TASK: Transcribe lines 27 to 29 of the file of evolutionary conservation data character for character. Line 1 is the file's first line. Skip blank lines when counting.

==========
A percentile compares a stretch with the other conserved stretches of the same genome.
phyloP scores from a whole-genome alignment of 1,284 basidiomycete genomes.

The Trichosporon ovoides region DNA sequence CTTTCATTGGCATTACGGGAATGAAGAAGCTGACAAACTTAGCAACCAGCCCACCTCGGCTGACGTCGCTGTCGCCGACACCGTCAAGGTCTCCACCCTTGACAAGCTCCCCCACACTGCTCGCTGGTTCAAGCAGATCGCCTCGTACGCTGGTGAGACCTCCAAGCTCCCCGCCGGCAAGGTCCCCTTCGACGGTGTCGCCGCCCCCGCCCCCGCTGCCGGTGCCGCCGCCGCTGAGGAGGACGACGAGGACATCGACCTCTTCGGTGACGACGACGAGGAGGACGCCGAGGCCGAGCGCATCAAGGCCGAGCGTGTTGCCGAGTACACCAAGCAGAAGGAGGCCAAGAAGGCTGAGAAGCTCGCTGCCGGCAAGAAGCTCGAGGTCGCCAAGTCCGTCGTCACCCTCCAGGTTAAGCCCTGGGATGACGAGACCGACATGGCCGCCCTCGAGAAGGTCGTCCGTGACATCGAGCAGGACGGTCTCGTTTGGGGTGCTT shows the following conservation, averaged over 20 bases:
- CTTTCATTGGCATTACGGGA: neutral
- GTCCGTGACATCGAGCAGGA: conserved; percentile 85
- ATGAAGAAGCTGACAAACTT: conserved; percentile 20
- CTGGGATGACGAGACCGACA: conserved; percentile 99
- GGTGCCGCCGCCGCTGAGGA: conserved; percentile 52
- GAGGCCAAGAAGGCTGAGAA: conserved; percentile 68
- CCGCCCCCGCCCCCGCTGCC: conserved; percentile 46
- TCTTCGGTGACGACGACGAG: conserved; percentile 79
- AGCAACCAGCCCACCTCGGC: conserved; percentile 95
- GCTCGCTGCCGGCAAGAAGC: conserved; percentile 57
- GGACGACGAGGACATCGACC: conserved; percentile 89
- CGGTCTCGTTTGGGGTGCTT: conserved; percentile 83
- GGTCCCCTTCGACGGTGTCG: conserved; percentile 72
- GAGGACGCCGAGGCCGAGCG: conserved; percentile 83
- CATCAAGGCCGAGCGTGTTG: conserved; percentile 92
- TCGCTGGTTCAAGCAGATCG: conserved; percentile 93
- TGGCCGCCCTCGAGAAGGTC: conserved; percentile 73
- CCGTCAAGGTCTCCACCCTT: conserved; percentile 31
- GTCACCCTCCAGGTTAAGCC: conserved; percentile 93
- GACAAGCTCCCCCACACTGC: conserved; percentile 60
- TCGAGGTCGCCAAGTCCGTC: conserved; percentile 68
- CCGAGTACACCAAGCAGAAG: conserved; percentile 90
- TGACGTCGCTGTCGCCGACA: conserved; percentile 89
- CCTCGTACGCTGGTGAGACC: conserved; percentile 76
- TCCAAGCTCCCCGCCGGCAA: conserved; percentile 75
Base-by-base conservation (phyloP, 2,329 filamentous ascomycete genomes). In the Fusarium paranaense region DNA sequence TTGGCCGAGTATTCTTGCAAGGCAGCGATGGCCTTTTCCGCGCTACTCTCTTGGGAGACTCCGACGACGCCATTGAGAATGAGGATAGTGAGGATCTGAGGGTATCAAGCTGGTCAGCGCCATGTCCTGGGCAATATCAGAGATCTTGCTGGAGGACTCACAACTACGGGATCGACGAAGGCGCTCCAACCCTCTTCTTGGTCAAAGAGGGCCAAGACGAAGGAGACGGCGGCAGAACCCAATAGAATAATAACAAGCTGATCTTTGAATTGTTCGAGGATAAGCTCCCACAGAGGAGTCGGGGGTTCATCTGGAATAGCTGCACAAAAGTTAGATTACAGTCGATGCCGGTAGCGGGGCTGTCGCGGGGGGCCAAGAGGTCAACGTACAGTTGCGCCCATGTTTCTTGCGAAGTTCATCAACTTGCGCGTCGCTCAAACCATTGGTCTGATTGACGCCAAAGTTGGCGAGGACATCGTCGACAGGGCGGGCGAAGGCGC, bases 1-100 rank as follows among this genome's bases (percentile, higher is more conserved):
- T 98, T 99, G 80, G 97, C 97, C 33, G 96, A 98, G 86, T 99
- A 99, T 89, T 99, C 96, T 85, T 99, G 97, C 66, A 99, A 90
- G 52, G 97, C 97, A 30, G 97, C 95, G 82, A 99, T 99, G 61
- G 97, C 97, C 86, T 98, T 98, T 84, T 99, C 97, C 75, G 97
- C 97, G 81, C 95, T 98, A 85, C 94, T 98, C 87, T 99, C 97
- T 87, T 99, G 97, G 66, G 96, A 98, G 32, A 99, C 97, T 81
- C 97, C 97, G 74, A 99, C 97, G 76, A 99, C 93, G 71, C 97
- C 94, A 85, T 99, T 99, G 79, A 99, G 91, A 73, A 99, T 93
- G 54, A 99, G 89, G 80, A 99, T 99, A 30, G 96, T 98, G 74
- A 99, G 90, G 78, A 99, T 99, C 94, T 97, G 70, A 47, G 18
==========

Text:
- CCTCGTACGCTGGTGAGACC: conserved; percentile 76
- TCCAAGCTCCCCGCCGGCAA: conserved; percentile 75
Base-by-base conservation (phyloP, 2,329 filamentous ascomycete genomes). In the Fusarium paranaense region DNA sequence TTGGCCGAGTATTCTTGCAAGGCAGCGATGGCCTTTTCCGCGCTACTCTCTTGGGAGACTCCGACGACGCCATTGAGAATGAGGATAGTGAGGATCTGAGGGTATCAAGCTGGTCAGCGCCATGTCCTGGGCAATATCAGAGATCTTGCTGGAGGACTCACAACTACGGGATCGACGAAGGCGCTCCAACCCTCTTCTTGGTCAAAGAGGGCCAAGACGAAGGAGACGGCGGCAGAACCCAATAGAATAATAACAAGCTGATCTTTGAATTGTTCGAGGATAAGCTCCCACAGAGGAGTCGGGGGTTCATCTGGAATAGCTGCACAAAAGTTAGATTACAGTCGATGCCGGTAGCGGGGCTGTCGCGGGGGGCCAAGAGGTCAACGTACAGTTGCGCCCATGTTTCTTGCGAAGTTCATCAACTTGCGCGTCGCTCAAACCATTGGTCTGATTGACGCCAAAGTTGGCGAGGACATCGTCGACAGGGCGGGCGAAGGCGC, bases 1-100 rank as follows among this genome's bases (percentile, higher is more conserved):